semihumanism

humanism

[hyoo-muh-niz-uhm or, often, yoo-]
noun
1.
any system or mode of thought or action in which human interests, values, and dignity predominate.
2.
devotion to or study of the humanities.
3.
(sometimes initial capital letter) the studies, principles, or culture of the humanists.
4.
Philosophy. a variety of ethical theory and practice that emphasizes reason, scientific inquiry, and human fulfillment in the natural world and often rejects the importance of belief in God.

Origin:
1805–15; human + -ism

antihumanism, noun
semihumanism, noun
Dictionary.com Unabridged
Based on the Random House Dictionary, © Random House, Inc. 2014.
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Collins
World English Dictionary
humanism (ˈhjuːməˌnɪzəm)
 
n
1.  the denial of any power or moral value superior to that of humanity; the rejection of religion in favour of a belief in the advancement of humanity by its own efforts
2.  a philosophical position that stresses the autonomy of human reason in contradistinction to the authority of the Church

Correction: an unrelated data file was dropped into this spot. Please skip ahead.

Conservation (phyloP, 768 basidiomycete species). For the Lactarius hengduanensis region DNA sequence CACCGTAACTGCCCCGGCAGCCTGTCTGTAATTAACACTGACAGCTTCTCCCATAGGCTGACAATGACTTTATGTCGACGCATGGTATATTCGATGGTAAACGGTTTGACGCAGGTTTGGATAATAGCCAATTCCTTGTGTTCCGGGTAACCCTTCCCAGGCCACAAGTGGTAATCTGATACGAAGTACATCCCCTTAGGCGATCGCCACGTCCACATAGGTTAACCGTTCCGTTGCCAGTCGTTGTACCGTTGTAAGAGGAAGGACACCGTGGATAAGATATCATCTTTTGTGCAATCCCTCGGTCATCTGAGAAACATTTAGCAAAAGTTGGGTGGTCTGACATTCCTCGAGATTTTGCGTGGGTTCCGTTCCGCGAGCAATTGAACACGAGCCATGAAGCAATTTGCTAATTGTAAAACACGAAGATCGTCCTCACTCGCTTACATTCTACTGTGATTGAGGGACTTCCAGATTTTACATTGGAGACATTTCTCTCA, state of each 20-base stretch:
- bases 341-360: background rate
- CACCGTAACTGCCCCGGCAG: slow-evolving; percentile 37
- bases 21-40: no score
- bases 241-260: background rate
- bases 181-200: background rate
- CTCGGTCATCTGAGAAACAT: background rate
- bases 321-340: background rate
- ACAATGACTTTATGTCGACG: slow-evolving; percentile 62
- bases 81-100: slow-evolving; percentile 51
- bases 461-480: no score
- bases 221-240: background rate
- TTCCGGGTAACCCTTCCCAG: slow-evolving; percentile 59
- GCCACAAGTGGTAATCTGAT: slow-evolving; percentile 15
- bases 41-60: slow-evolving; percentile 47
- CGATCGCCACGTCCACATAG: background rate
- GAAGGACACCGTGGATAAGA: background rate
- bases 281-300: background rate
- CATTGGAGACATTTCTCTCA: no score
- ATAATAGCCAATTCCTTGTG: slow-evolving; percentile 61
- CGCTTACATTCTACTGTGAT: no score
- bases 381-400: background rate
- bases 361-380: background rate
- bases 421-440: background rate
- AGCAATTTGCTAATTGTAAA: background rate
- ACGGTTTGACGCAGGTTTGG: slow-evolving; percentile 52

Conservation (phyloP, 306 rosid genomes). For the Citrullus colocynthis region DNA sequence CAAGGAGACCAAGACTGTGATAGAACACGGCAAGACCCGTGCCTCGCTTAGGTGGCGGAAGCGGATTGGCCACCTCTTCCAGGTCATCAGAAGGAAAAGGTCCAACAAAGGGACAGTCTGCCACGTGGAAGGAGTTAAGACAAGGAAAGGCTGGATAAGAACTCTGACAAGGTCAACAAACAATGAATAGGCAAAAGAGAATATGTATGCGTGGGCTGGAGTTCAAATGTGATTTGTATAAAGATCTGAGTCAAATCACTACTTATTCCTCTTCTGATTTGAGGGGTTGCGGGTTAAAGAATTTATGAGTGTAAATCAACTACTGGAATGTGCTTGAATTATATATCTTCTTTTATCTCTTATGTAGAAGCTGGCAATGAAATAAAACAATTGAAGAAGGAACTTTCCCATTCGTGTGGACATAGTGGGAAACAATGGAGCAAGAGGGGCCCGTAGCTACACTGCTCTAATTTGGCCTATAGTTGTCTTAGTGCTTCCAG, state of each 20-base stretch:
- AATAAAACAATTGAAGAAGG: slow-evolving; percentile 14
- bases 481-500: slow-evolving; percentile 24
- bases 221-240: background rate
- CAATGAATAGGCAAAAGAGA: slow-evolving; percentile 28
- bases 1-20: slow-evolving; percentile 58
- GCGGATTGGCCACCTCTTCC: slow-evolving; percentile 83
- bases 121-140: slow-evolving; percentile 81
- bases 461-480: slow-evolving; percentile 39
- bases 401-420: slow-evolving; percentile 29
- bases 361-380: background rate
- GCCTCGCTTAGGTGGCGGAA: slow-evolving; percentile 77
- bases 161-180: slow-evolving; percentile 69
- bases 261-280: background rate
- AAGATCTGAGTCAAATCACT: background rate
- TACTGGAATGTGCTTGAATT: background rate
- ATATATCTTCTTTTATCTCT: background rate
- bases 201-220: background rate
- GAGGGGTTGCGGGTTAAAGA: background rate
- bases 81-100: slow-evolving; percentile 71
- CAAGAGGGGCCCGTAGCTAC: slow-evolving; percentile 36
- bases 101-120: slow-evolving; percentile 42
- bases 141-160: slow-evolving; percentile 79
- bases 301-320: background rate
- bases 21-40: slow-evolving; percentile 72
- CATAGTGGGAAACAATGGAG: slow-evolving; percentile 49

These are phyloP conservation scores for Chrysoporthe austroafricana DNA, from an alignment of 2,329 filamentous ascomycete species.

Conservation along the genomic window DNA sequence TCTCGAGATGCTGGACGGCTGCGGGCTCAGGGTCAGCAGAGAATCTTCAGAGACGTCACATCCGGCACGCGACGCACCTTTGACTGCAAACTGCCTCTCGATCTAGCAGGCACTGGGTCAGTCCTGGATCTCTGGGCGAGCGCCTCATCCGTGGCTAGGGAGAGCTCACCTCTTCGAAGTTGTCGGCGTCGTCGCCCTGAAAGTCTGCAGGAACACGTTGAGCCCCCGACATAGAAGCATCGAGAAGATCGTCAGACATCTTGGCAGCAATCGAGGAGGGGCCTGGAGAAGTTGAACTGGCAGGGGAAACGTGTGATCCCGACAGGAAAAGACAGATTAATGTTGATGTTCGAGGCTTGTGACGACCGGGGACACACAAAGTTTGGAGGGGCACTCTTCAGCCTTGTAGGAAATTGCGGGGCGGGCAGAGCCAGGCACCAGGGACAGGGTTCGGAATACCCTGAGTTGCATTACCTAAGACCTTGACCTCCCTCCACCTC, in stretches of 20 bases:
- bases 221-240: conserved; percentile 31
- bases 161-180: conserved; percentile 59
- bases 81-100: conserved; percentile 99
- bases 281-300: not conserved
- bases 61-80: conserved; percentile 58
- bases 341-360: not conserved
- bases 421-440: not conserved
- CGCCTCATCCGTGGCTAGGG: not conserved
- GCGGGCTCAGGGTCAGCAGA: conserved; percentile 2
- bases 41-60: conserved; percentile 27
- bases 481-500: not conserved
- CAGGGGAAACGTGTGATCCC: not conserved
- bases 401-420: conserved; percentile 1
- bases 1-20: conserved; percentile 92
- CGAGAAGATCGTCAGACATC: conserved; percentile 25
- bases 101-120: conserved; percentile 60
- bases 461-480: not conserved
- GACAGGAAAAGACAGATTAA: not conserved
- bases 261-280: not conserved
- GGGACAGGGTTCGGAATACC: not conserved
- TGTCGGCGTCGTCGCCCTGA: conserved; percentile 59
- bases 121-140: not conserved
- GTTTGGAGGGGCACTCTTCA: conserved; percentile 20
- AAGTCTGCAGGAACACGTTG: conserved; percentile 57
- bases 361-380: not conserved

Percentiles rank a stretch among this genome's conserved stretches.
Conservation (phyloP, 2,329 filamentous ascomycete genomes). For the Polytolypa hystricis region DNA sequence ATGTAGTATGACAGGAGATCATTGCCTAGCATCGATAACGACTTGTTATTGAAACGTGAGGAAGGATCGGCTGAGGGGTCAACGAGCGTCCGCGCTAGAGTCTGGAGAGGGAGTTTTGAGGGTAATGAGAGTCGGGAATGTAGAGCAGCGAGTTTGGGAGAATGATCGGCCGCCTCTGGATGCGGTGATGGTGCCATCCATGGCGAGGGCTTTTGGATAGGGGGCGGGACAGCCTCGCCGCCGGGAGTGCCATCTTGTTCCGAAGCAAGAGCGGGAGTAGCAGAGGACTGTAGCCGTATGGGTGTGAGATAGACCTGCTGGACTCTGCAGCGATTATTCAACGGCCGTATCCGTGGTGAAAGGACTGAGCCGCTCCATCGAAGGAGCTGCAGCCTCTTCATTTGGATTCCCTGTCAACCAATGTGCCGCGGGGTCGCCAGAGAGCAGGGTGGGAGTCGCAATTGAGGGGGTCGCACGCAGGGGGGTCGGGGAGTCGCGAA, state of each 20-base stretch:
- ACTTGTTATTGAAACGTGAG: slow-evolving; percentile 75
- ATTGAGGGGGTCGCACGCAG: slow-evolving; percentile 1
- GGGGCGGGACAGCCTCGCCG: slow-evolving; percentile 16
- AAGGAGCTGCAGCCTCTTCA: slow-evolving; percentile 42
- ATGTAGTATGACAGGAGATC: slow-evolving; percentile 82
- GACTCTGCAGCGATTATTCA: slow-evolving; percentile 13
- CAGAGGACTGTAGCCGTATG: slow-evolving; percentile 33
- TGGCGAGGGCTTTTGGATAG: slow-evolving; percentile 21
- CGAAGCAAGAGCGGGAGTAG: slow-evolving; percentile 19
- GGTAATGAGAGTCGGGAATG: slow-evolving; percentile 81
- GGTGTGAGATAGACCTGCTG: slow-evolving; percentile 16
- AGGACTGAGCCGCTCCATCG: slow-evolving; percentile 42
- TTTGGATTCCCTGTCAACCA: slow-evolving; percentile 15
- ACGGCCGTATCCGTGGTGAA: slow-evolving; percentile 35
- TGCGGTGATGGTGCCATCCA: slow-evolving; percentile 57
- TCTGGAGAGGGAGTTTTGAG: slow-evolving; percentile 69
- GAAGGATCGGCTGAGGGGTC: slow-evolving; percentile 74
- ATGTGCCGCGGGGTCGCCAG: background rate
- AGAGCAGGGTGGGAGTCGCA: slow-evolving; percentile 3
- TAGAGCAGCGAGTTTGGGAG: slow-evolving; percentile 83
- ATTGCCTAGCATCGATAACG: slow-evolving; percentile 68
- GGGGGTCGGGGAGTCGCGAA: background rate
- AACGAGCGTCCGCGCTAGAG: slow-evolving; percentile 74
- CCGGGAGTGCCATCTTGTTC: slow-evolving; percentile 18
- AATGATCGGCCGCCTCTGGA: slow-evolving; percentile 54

3.  (often capital) a cultural movement of the Renaissance, based on classical studies
4.  interest in the welfare of people
 
'humanist
 
n
 
human'istic
 
adj

Collins English Dictionary - Complete & Unabridged 10th Edition
2009 © William Collins Sons & Co. Ltd. 1979, 1986 © HarperCollins
Publishers 1998, 2000, 2003, 2005, 2006, 2007, 2009
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Etymonline
Word Origin & History

humanism
along with humanist used in a variety of philosophical and theological senses 16c.-18c., especially ones imitating L. humanitas "education befitting a cultivated man." Main modern sense traces to c.1860; as a pragmatic system of thought, defined 1907 by co-founder F.C.S. Schiller as: "The perception
that the philosophical problem concerns human beings striving to comprehend a world of human experience by the resources of human minds." Humanist is from Fr. humaniste, from It. umanista, coined by It. poet Lodovicio Ariosto (1474-1533) "student of human affairs or human nature."
Online Etymology Dictionary, © 2010 Douglas Harper
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